As I enter my 37th week of pregnancy, I’ve been spending most of my time and brainpower just getting ready.
Tying up loose ends. Battening down the hatches.
Blogging has taken a backseat to breastfeeding classes and labor bag checklists. But that doesn’t mean I intend to abandon you. I’ve lined up an excellent roster of women bloggers who will be sharing their voices during the month of April.
Here’s what (and who) you can expect:
• March 25: Author Kristen Fischer on Moving Past the Fear of Self-Promotion
• April 2: When I Grow Up Coach Michele Ward on The Exceptions to the Rules
• April 8: Life coach & writer Kate Courageous on Digital Sharecropping
• April 18: Copywriter Ana Ottman on Three Ways to Develop Your Voice
Are you excited? I am! I’ll keep you posted – but if you need to get in touch, please be patient with me as I enter this new stage called motherhood.
When I attended Content Marketing World last fall, people couldn’t stop talking about Charmin’s SitOrSquat mobile app. The free app relies on crowd-sourced information to help people find clean public restrooms.
While the technology isn’t necessarily life-changing, the app managed to make advertising both effective and useful – something that’s deceptively difficult to achieve.
Introducing “Take Them a Meal”
Chinet’s Take Them a Meal is another example of advertising that’s both effective and useful. The premise is simple: the microsite allows you to plan a meal schedule for a friend or family member, “simplifying meal coordination so friends, family, neighbors and co-workers can show they care.”
I heard about the site from a friend who recently gave birth to twins, and immediately thought it was a great idea. I didn’t even notice the Chinet branding until I’d started brainstorming what meal I could bring. That’s when I noticed this text at the end of a short list of tips:
“Consider making – and taking – your meal in disposable Chinet Bakeware®. They won’t have to worry about cleaning or returning your dishes to you later. Find a retailer near you here.”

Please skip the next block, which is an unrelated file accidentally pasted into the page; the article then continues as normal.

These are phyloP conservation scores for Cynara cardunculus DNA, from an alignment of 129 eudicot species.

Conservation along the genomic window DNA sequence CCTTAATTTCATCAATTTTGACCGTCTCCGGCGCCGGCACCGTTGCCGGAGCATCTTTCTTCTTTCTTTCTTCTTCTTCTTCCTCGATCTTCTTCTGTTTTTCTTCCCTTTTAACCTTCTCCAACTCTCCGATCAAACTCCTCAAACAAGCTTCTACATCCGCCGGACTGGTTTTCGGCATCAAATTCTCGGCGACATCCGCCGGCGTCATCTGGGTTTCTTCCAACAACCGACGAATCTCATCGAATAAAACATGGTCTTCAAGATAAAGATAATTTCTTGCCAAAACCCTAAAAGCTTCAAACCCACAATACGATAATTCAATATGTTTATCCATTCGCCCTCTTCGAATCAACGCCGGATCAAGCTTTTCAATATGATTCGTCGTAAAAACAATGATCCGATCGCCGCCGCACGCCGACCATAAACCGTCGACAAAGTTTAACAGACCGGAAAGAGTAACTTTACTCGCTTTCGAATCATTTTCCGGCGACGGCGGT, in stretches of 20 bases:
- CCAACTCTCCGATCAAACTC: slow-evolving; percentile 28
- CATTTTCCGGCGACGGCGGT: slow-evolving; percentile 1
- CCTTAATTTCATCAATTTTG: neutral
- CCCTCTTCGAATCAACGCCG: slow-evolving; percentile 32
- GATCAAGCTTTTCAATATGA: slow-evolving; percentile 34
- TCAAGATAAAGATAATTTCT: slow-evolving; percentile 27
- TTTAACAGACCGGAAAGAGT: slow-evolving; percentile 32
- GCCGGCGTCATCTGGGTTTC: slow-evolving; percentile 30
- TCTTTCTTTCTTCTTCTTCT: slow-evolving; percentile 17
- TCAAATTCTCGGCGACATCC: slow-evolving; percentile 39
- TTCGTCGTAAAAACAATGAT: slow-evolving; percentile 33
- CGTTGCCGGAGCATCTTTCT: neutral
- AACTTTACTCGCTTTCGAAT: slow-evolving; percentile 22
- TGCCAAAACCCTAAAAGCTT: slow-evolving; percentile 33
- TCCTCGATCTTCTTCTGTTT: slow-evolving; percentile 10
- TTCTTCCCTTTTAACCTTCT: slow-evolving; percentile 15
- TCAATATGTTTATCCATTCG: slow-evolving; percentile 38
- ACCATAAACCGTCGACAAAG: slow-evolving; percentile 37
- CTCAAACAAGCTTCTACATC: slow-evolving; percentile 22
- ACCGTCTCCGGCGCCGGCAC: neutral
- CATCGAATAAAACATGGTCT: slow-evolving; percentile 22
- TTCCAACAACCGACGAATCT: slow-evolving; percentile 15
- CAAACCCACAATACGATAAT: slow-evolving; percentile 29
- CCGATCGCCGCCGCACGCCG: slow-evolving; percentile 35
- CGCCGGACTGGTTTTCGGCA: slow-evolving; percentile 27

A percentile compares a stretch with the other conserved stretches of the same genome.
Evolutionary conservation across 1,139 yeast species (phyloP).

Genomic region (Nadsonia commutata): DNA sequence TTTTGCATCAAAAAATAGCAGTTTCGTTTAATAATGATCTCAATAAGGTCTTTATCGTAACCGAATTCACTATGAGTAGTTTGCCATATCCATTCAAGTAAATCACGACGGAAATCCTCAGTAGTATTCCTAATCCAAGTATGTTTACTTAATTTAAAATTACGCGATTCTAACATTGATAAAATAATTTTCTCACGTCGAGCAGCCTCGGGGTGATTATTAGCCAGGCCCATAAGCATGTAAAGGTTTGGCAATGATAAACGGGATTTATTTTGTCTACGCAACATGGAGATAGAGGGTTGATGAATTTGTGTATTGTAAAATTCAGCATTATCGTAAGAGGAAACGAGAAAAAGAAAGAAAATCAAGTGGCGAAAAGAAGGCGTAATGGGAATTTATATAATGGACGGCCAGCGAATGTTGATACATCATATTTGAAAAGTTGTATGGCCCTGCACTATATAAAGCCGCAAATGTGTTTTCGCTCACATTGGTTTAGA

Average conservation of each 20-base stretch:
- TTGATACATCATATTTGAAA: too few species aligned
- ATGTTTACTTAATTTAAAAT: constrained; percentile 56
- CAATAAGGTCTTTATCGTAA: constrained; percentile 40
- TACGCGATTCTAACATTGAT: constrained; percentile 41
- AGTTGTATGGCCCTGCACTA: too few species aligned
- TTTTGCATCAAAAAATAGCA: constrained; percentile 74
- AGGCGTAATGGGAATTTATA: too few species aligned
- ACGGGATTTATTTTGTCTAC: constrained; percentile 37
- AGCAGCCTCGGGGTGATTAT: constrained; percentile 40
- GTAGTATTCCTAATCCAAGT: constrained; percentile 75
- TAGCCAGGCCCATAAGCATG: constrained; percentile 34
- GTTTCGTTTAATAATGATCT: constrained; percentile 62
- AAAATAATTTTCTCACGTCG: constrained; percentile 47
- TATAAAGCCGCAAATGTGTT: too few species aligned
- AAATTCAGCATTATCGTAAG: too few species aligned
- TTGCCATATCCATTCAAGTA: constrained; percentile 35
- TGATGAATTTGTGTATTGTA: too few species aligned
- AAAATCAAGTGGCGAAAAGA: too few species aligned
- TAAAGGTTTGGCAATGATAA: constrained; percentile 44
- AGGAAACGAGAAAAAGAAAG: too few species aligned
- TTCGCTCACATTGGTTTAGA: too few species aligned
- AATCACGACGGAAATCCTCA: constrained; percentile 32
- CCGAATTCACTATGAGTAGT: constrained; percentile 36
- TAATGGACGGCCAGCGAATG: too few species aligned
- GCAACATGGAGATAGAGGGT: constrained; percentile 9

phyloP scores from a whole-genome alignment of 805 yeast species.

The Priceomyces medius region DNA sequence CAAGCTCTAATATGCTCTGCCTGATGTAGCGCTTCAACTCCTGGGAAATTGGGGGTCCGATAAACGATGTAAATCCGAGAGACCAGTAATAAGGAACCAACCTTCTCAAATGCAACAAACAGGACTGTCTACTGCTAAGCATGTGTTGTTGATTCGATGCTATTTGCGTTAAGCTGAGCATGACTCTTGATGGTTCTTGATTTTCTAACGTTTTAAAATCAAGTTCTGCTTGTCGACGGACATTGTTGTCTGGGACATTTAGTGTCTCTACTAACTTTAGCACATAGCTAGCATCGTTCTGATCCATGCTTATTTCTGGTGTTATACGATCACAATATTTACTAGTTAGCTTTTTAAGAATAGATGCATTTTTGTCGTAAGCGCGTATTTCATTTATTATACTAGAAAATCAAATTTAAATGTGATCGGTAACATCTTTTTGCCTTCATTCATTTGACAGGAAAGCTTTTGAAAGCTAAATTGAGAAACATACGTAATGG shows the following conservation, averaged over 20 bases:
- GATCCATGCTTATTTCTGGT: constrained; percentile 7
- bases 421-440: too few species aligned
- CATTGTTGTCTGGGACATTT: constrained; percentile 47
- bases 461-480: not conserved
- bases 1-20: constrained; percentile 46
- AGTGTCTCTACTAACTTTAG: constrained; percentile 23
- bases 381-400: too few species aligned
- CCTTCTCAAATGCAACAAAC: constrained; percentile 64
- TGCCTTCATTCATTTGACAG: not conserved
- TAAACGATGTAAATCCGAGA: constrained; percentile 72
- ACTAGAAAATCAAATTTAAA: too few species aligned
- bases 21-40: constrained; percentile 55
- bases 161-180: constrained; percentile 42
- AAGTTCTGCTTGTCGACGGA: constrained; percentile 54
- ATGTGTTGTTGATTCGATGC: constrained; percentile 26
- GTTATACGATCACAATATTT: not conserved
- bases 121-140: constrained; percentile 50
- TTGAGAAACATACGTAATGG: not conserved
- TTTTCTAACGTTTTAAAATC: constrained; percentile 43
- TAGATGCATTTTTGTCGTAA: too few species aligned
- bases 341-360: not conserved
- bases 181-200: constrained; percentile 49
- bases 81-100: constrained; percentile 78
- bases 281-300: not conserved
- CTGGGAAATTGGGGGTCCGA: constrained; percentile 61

I hadn’t even thought of how I’d store the meal, so it came as a welcome suggestion. Exploring the rest of the site, I discovered a bunch of other great content – recipes, blog posts, coupons, even a tip line – all subtly branded by Chinet.
The branding could have easily become intrusive had Chinet’s marketing team not exercised caution. But in its current form, I think Take Them a Meal is pretty darn perfect. And I’d bet money that it’s yielded a healthy return of investment.
What’s been inspiring you lately? Let me know in the comments section below!
To succeed at marketing, and business in general, you have to be willing to embarrass yourself.
I’m not talking about wearing a mascot costume and handing out coupons on a busy street corner. I’m taking about owning up to all the things that make you human: the idiosyncrasies that don’t fit your ideal brand. The failures you wish you could sweep under the rug.
Make Me Worry You’re Not OK
A friend who’s writing a memoir recently shared an article on this topic. In “Make Me Worry You’re Not OK,” Susan Shapiro talks about assigning her writing students an essay on their most humiliating secret:
Over 20 years of teaching, I have made the humiliation essay my signature assignment. It encourages students to shed vanity and pretension and relive an embarrassing moment that makes them look silly, fearful, fragile or naked.
You can’t remain removed and dignified to ace it. I do promise my students, though, that through the art of writing, they can transform their worst experience into the most beautiful.
Perfection, Shapiro implies, does not lead to compelling stories. Nor does it help readers identify with you. Rather, it just raises people’s defenses. Continue reading